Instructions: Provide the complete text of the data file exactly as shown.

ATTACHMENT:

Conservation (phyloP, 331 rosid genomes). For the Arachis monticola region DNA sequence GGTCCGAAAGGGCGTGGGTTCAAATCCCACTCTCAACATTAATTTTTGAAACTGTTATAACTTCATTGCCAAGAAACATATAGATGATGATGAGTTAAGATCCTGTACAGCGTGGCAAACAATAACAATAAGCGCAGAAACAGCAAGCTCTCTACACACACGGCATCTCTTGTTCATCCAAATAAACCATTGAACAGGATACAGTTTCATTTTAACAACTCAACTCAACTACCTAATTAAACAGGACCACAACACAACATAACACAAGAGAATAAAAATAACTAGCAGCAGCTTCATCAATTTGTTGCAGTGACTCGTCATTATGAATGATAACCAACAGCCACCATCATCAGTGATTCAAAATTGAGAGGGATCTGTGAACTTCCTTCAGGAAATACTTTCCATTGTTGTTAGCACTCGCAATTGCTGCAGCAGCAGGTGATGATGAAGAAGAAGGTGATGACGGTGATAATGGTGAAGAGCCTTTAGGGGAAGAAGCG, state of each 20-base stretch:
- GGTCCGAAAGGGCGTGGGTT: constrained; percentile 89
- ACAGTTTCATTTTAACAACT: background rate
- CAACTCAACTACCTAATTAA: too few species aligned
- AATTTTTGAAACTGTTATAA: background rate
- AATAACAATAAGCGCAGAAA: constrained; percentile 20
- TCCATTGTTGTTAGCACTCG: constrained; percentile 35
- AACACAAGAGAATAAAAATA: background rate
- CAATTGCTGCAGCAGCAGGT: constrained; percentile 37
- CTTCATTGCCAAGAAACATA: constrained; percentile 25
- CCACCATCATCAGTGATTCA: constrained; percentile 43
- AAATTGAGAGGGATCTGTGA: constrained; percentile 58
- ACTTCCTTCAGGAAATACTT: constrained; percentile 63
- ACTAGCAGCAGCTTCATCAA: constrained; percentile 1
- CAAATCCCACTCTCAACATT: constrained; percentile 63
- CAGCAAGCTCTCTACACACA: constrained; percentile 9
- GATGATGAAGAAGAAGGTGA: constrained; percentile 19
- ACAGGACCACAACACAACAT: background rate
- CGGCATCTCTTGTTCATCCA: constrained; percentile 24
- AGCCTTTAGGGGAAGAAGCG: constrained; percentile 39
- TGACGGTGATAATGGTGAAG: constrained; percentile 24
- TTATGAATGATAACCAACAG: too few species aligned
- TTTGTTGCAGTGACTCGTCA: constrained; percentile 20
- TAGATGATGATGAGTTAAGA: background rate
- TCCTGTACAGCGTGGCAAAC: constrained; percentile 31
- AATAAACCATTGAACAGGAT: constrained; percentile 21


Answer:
Conservation (phyloP, 331 rosid genomes). For the Arachis monticola region DNA sequence GGTCCGAAAGGGCGTGGGTTCAAATCCCACTCTCAACATTAATTTTTGAAACTGTTATAACTTCATTGCCAAGAAACATATAGATGATGATGAGTTAAGATCCTGTACAGCGTGGCAAACAATAACAATAAGCGCAGAAACAGCAAGCTCTCTACACACACGGCATCTCTTGTTCATCCAAATAAACCATTGAACAGGATACAGTTTCATTTTAACAACTCAACTCAACTACCTAATTAAACAGGACCACAACACAACATAACACAAGAGAATAAAAATAACTAGCAGCAGCTTCATCAATTTGTTGCAGTGACTCGTCATTATGAATGATAACCAACAGCCACCATCATCAGTGATTCAAAATTGAGAGGGATCTGTGAACTTCCTTCAGGAAATACTTTCCATTGTTGTTAGCACTCGCAATTGCTGCAGCAGCAGGTGATGATGAAGAAGAAGGTGATGACGGTGATAATGGTGAAGAGCCTTTAGGGGAAGAAGCG, state of each 20-base stretch:
- GGTCCGAAAGGGCGTGGGTT: constrained; percentile 89
- ACAGTTTCATTTTAACAACT: background rate
- CAACTCAACTACCTAATTAA: too few species aligned
- AATTTTTGAAACTGTTATAA: background rate
- AATAACAATAAGCGCAGAAA: constrained; percentile 20
- TCCATTGTTGTTAGCACTCG: constrained; percentile 35
- AACACAAGAGAATAAAAATA: background rate
- CAATTGCTGCAGCAGCAGGT: constrained; percentile 37
- CTTCATTGCCAAGAAACATA: constrained; percentile 25
- CCACCATCATCAGTGATTCA: constrained; percentile 43
- AAATTGAGAGGGATCTGTGA: constrained; percentile 58
- ACTTCCTTCAGGAAATACTT: constrained; percentile 63
- ACTAGCAGCAGCTTCATCAA: constrained; percentile 1
- CAAATCCCACTCTCAACATT: constrained; percentile 63
- CAGCAAGCTCTCTACACACA: constrained; percentile 9
- GATGATGAAGAAGAAGGTGA: constrained; percentile 19
- ACAGGACCACAACACAACAT: background rate
- CGGCATCTCTTGTTCATCCA: constrained; percentile 24
- AGCCTTTAGGGGAAGAAGCG: constrained; percentile 39
- TGACGGTGATAATGGTGAAG: constrained; percentile 24
- TTATGAATGATAACCAACAG: too few species aligned
- TTTGTTGCAGTGACTCGTCA: constrained; percentile 20
- TAGATGATGATGAGTTAAGA: background rate
- TCCTGTACAGCGTGGCAAAC: constrained; percentile 31
- AATAAACCATTGAACAGGAT: constrained; percentile 21